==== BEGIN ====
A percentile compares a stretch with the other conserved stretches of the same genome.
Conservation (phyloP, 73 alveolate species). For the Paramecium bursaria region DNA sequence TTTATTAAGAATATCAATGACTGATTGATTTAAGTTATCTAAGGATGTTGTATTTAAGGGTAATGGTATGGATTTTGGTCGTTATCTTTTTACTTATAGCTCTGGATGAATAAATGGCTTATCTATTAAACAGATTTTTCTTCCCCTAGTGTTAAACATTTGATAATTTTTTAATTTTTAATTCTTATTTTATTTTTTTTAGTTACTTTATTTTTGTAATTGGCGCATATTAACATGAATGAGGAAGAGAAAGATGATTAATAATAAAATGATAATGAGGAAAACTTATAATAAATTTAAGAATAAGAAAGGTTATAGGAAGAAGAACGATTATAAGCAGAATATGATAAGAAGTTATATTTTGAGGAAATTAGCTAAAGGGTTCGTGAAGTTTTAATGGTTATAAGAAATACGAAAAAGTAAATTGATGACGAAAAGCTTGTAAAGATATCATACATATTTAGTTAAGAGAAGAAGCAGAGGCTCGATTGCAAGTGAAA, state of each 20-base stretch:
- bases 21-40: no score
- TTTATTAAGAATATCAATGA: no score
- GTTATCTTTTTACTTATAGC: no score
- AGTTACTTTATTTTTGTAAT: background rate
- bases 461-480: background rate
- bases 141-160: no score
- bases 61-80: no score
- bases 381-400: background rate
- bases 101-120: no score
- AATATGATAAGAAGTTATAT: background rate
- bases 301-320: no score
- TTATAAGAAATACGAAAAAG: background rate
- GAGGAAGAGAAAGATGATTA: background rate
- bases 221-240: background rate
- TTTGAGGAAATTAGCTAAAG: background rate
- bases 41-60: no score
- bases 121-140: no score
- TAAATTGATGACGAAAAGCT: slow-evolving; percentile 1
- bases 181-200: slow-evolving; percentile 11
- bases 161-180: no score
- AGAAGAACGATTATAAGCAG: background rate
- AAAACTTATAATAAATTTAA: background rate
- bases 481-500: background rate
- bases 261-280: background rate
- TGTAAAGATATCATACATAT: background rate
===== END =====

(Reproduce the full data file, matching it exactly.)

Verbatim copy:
A percentile compares a stretch with the other conserved stretches of the same genome.
Conservation (phyloP, 73 alveolate species). For the Paramecium bursaria region DNA sequence TTTATTAAGAATATCAATGACTGATTGATTTAAGTTATCTAAGGATGTTGTATTTAAGGGTAATGGTATGGATTTTGGTCGTTATCTTTTTACTTATAGCTCTGGATGAATAAATGGCTTATCTATTAAACAGATTTTTCTTCCCCTAGTGTTAAACATTTGATAATTTTTTAATTTTTAATTCTTATTTTATTTTTTTTAGTTACTTTATTTTTGTAATTGGCGCATATTAACATGAATGAGGAAGAGAAAGATGATTAATAATAAAATGATAATGAGGAAAACTTATAATAAATTTAAGAATAAGAAAGGTTATAGGAAGAAGAACGATTATAAGCAGAATATGATAAGAAGTTATATTTTGAGGAAATTAGCTAAAGGGTTCGTGAAGTTTTAATGGTTATAAGAAATACGAAAAAGTAAATTGATGACGAAAAGCTTGTAAAGATATCATACATATTTAGTTAAGAGAAGAAGCAGAGGCTCGATTGCAAGTGAAA, state of each 20-base stretch:
- bases 21-40: no score
- TTTATTAAGAATATCAATGA: no score
- GTTATCTTTTTACTTATAGC: no score
- AGTTACTTTATTTTTGTAAT: background rate
- bases 461-480: background rate
- bases 141-160: no score
- bases 61-80: no score
- bases 381-400: background rate
- bases 101-120: no score
- AATATGATAAGAAGTTATAT: background rate
- bases 301-320: no score
- TTATAAGAAATACGAAAAAG: background rate
- GAGGAAGAGAAAGATGATTA: background rate
- bases 221-240: background rate
- TTTGAGGAAATTAGCTAAAG: background rate
- bases 41-60: no score
- bases 121-140: no score
- TAAATTGATGACGAAAAGCT: slow-evolving; percentile 1
- bases 181-200: slow-evolving; percentile 11
- bases 161-180: no score
- AGAAGAACGATTATAAGCAG: background rate
- AAAACTTATAATAAATTTAA: background rate
- bases 481-500: background rate
- bases 261-280: background rate
- TGTAAAGATATCATACATAT: background rate